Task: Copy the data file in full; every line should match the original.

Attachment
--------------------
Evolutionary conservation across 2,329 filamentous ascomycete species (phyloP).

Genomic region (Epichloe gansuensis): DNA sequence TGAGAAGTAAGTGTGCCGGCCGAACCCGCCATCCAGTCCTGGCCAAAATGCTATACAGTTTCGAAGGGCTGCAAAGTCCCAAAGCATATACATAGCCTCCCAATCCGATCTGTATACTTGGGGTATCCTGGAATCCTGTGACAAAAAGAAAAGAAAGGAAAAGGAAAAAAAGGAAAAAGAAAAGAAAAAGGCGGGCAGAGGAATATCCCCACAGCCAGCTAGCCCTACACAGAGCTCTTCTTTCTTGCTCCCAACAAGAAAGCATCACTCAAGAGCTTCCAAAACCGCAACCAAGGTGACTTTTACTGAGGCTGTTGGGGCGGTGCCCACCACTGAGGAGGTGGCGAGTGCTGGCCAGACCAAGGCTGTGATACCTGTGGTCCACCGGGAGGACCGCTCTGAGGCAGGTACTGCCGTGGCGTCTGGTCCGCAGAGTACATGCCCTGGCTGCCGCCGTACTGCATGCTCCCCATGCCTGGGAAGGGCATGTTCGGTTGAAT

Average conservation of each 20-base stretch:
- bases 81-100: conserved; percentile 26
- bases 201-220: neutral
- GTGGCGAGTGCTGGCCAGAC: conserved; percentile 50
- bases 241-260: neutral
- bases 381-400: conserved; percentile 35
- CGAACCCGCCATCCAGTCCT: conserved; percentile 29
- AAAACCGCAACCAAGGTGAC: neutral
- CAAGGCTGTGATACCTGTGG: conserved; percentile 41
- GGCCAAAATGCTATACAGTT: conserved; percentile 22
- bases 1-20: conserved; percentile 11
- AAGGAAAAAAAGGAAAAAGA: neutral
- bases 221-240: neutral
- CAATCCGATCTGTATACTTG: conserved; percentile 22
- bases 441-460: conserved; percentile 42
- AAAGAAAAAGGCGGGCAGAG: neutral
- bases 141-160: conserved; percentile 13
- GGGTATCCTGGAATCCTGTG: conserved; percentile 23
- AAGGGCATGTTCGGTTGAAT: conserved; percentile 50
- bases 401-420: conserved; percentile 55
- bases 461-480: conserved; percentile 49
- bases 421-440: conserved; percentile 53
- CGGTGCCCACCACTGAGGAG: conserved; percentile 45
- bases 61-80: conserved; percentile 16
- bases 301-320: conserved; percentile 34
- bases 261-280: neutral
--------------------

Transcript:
Evolutionary conservation across 2,329 filamentous ascomycete species (phyloP).

Genomic region (Epichloe gansuensis): DNA sequence TGAGAAGTAAGTGTGCCGGCCGAACCCGCCATCCAGTCCTGGCCAAAATGCTATACAGTTTCGAAGGGCTGCAAAGTCCCAAAGCATATACATAGCCTCCCAATCCGATCTGTATACTTGGGGTATCCTGGAATCCTGTGACAAAAAGAAAAGAAAGGAAAAGGAAAAAAAGGAAAAAGAAAAGAAAAAGGCGGGCAGAGGAATATCCCCACAGCCAGCTAGCCCTACACAGAGCTCTTCTTTCTTGCTCCCAACAAGAAAGCATCACTCAAGAGCTTCCAAAACCGCAACCAAGGTGACTTTTACTGAGGCTGTTGGGGCGGTGCCCACCACTGAGGAGGTGGCGAGTGCTGGCCAGACCAAGGCTGTGATACCTGTGGTCCACCGGGAGGACCGCTCTGAGGCAGGTACTGCCGTGGCGTCTGGTCCGCAGAGTACATGCCCTGGCTGCCGCCGTACTGCATGCTCCCCATGCCTGGGAAGGGCATGTTCGGTTGAAT

Average conservation of each 20-base stretch:
- bases 81-100: conserved; percentile 26
- bases 201-220: neutral
- GTGGCGAGTGCTGGCCAGAC: conserved; percentile 50
- bases 241-260: neutral
- bases 381-400: conserved; percentile 35
- CGAACCCGCCATCCAGTCCT: conserved; percentile 29
- AAAACCGCAACCAAGGTGAC: neutral
- CAAGGCTGTGATACCTGTGG: conserved; percentile 41
- GGCCAAAATGCTATACAGTT: conserved; percentile 22
- bases 1-20: conserved; percentile 11
- AAGGAAAAAAAGGAAAAAGA: neutral
- bases 221-240: neutral
- CAATCCGATCTGTATACTTG: conserved; percentile 22
- bases 441-460: conserved; percentile 42
- AAAGAAAAAGGCGGGCAGAG: neutral
- bases 141-160: conserved; percentile 13
- GGGTATCCTGGAATCCTGTG: conserved; percentile 23
- AAGGGCATGTTCGGTTGAAT: conserved; percentile 50
- bases 401-420: conserved; percentile 55
- bases 461-480: conserved; percentile 49
- bases 421-440: conserved; percentile 53
- CGGTGCCCACCACTGAGGAG: conserved; percentile 45
- bases 61-80: conserved; percentile 16
- bases 301-320: conserved; percentile 34
- bases 261-280: neutral